I'm writing this down at the end of November 1993. In mid-October I attended the Flounders Film Festival in Gent, Belgium. There, in the course of a symposium, I was asked to talk a bit about the music of LAURA, and I recounted the above story. Next day, an interviewer who had attended that session told me that when I finished my cockamamie "explanation" another journalist, seated next to him, said, "Well ... at least he's honest."

Timing is Everything--Or Is It?
November 1960: my wife Jo and I were eagerly anticipating the arrival of our first child. Very late in the evening of the 8th I awoke to find her in pain, which to me meant that her "time" must be near. Jo is a rather stoic person, so it took some persuading to get her to call our doctor, who immediately said to me, "Get her to the hospital-now!" In comparatively little time she was being examined by a young intern at the old Cedars of Lebanon hospital, who pronounced her not quite ready.

I had already been through incipient fatherhood before, so I was trying to be cool about things so as not to add to her own concerns. But I had another problem: I was about halfway through composing a sequence for one of my film scores, which had to be in the hands of the Studio copyists next morning, for a recording that afternoon. So, in order to make the best of a difficult situation, I set myself up in her room with a table and a shaded light, and began to work.

All the time, I was carefully watching her and wondering why the nurses weren't. After a while I went to the nursing station and said to the nurse assigned to her that Jo was now having labor pains about every twelve seconds, and their duration varied from about six seconds to a bit longer. Visibly annoyed, the young woman followed me back into Jo's room, where we arrived just at the onset of a rather severe pain. "That," I said, "lasted four-and-a half seconds." The nurse glared at me, but waited till the next spasm, at which I said, "Time between pains was nine seconds, and that one was four seconds." Now the nurse was quite annoyed with me. "Have you got a stopwatch-or something?" she asked. "No," said I. With a panicky look, she rushed out and soon returned with the intern. From their attitude it was clear that they thought they were dealing with some kind of freak.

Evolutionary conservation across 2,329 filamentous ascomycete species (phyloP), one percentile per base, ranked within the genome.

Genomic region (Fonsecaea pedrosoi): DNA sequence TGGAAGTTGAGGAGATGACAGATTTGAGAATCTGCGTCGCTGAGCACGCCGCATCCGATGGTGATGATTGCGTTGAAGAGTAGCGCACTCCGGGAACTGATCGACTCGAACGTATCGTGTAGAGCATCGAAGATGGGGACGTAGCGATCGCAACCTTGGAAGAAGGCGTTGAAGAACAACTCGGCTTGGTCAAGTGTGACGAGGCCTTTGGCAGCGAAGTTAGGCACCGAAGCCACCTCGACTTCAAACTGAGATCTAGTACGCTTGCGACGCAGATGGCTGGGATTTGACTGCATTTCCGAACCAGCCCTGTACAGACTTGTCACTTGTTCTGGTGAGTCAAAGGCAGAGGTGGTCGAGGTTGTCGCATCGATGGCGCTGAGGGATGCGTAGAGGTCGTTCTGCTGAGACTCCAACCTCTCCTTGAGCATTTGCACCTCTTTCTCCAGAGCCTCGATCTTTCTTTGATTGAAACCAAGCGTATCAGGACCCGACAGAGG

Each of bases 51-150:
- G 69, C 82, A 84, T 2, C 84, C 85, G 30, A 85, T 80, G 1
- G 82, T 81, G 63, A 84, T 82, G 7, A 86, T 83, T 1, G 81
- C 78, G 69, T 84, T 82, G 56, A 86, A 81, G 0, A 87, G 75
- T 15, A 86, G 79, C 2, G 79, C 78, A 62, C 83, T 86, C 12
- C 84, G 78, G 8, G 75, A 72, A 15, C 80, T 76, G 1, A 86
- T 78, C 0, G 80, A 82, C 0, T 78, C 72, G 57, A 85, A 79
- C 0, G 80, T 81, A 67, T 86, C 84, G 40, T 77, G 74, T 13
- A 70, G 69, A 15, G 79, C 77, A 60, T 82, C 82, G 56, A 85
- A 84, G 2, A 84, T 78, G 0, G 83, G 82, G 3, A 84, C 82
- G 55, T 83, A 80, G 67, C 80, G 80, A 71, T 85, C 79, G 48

Together they waited through the onset of three pains; in each case I called the time of the intervals and the duration of the spasms. The intern, who had been timing the events with his stopwatch, looked at me quite incredulously, then he and the nurse dashed out to call our obstetrician, Leon Krohn, who was also Chief of Staff at Cedars and who arrived in time to usher into our world the dearest little boy ever born to deserving parents.

Leon, a personal friend, who had also delivered my first son, by a former marriage, and would later bring into the world our beloved new daughter, Valentina, had been told about the marvels of timing accomplished by-of all things-a husband, and wanted to know how I did it.

With pleasure, I explained that I had been using a method often employed by film composers: I had been timing Jo's labor pains by counting clicks, a mechanical system analogous to the metronome, which is used to compute intervals in timing and for synchronization. 12-frame clicks, in fact. At film-sound speed, 12 frames equals half a second; two of them equal a second, and I had often used that trick to surprise dental X-ray people. After testing me a bit, Dr. Krohn was delighted, and so were Jo and I; and we have remained so during the time we brought up the wonderful young man, our Alexander, who is now Deputy Book Editor of the Los Angeles Times.


Copyright 1995 by David Raksin. Published on the ACO website with the kind permission of the author

aco homepage

concert schedule